Have you thought of building your own Android app? It’s not as insurmountable a challenge as you may think.
There are many online free resources to get you started with the world of code. Others will cost money, but the fees are generally less than what you would pay to enroll in a university course or program.
Better yet, most of these platforms offer an Android app to continue your work when away from the desktop.
While resources like Codecademy are built for teaching you programming languages, our selection focuses on Android-specific courses and workshops. So check out what we have compiled to start your journey to building your own apps.
To reduce your panic at taking on Android development, Google has partnered with online educational portal Udacity.
One option is for beginners - UX Design for Mobile Developers. This class focuses on the basics of mobile design, which is a good place to start for learning how to think about what makes a good Android app.
If you are a complete newbie and would rather learn the nuts and bolts of building an app before charging off to design, the best option is Intro to Java Programming, built by San Jose State.
Finally, Google’s most comprehensive option for those who already have the basics down is Developing Android Apps, which is taught by three of Google’s developer advocates. They use videos and programming exercises to walk you through the process of building a mock weather app.
The self-paced portions of the courses are free. These are ideal if you are just casually learning at your own pace and unsure how deep to go with all this new knowledge.
If you want real-life feedback from this course, or any others in the catalogue, it costs $150 per month. It sounds like a lot, but it includes real-world feedback and may be worthwhile to get an official-looking certificate to hang on your wall if you want to get serious about building Android apps.
Coursera is another popular online course provider offering several Android programming classes. You can even earn a certificate in Mobile cloud computing with Android.
If you just want to try out a specific course, consider the introductory Programming Mobile Applications for Android Handheld Systems. This is an eight-week class that goes through all the key features of the platform, such as notifications, intents (how apps talk to one another) and data management.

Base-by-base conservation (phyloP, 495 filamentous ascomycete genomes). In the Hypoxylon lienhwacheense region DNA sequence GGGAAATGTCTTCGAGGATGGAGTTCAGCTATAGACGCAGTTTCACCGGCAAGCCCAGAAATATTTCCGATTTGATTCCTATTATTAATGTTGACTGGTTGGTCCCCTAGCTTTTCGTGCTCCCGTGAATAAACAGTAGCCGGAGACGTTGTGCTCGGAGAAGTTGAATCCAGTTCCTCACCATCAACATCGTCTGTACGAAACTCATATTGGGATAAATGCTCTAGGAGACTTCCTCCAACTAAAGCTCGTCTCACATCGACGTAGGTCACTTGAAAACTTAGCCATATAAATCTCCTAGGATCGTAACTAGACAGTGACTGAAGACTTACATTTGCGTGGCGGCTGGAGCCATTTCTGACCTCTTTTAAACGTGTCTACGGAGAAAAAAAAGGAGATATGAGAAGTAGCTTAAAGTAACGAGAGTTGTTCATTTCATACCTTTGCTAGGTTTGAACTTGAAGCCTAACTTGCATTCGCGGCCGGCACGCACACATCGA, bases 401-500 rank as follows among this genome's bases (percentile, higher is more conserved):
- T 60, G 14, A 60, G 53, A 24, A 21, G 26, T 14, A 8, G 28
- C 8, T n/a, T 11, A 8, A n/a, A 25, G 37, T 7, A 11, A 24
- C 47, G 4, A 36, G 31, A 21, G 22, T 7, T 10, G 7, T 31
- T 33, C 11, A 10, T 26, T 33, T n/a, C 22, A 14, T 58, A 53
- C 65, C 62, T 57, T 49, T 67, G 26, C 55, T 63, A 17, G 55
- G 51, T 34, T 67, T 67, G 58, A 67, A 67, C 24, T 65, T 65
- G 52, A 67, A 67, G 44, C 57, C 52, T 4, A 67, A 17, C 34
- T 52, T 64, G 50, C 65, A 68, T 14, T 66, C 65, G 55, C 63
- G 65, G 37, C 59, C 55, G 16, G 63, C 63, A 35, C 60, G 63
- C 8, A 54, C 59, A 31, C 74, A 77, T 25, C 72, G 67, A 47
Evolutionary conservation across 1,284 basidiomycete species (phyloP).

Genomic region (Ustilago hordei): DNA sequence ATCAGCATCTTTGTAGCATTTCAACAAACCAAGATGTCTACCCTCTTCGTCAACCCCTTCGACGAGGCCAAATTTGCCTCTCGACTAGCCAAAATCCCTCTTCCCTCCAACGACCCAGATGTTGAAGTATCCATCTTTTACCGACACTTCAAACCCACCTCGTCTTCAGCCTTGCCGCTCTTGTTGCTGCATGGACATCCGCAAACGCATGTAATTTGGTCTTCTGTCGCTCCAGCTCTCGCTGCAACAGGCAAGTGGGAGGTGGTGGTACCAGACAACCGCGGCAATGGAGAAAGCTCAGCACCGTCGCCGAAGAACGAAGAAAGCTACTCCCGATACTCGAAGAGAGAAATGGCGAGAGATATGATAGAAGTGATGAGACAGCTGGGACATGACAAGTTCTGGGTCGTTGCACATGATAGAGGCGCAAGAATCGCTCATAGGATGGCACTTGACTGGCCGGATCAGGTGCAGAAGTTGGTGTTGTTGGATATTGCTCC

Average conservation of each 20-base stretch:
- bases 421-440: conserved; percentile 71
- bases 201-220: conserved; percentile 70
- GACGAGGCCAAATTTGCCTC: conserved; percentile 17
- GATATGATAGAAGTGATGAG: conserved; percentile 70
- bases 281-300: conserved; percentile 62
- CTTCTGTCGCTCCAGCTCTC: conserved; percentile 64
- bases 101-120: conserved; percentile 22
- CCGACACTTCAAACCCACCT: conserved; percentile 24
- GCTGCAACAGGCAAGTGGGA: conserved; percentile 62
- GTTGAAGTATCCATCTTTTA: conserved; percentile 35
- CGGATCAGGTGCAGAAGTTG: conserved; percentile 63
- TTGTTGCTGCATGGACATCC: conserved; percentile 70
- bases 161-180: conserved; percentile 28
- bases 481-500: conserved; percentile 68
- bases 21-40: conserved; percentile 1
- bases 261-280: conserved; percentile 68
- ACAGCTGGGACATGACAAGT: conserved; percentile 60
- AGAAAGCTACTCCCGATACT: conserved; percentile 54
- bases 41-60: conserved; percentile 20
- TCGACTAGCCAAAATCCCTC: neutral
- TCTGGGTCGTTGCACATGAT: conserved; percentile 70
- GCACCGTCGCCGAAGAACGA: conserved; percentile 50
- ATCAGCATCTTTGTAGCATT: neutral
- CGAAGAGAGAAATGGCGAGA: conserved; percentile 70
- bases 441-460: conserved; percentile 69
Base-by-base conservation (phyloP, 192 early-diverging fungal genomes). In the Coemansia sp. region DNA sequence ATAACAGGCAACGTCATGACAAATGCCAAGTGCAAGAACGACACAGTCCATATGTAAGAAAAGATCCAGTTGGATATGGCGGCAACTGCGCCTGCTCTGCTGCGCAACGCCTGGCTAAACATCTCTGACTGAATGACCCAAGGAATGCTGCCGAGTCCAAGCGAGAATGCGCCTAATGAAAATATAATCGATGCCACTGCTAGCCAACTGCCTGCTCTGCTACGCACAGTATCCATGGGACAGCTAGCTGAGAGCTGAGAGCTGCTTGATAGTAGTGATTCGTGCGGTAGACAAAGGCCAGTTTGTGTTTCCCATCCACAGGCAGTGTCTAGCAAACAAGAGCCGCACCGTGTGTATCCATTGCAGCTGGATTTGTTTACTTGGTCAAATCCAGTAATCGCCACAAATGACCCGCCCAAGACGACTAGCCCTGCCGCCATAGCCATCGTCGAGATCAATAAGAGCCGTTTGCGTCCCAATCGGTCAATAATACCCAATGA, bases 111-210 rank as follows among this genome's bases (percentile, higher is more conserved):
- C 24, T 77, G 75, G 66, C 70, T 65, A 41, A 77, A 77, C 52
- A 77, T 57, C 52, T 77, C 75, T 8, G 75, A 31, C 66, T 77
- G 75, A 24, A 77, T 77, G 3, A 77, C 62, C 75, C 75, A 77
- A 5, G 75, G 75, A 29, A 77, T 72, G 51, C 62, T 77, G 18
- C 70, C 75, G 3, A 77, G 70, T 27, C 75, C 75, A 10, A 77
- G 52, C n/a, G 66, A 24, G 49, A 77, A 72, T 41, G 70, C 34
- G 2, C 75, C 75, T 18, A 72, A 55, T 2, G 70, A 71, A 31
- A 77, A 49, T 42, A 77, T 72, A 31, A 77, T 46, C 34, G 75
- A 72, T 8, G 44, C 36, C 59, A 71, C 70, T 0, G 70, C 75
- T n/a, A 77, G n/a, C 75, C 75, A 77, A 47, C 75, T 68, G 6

Like Udacity, it has an Android app for extending your learning to a tablet or phone.
Udemy also has several different Android courses, though if you want something free that is better suited for the uninitiated, try out their Android for beginners class.
While it is designed for those brand-new to the green robot, the course description recommends experience building with Java. If that isn’t the case, head to Java Essentials for Android, which will cost you $89.
Treehouse offers an excellent Android selection, including a course that starts you out with building a simple Android app and showing you the ropes of Java.
Treehouse requires a monthly fee for its materials - you can choose from a $25 Basic or $50 Pro membership level. You probably can do fine with the former if you don’t need “exclusive” workshops, talks from industry professionals, and interviews.
Treehouse also just went mobile, releasing an app for Android.
Android Developer Training Site
Don’t overlook Google’s own tools, found on the Android developer resources site.
The assumption here is that you already have some coding experience under your belt, but if you’re a fast learner, charge ahead and see what makes sense.
The tutorials include the basics of getting started with Android Studio, design principles, using multimedia, and including support for wearables.
If some of it sounds like gibberish then it may be too much for now. Though it’s worth checking out to get a feel for what higher-level development will look like.
MIT App Inventor
If you don’t know the first thing about code and want to learn how to think like a programmer then try out MIT App Inventor. The visual programming software was originally built by Google, but now is housed and developed by MIT as an educational tool.
While you won’t be building anything that will make you rich, you can produce some rather clever apps, including games and GPS-enabled applications. You just need to sign in with a Google account to get started and save your work to the cloud.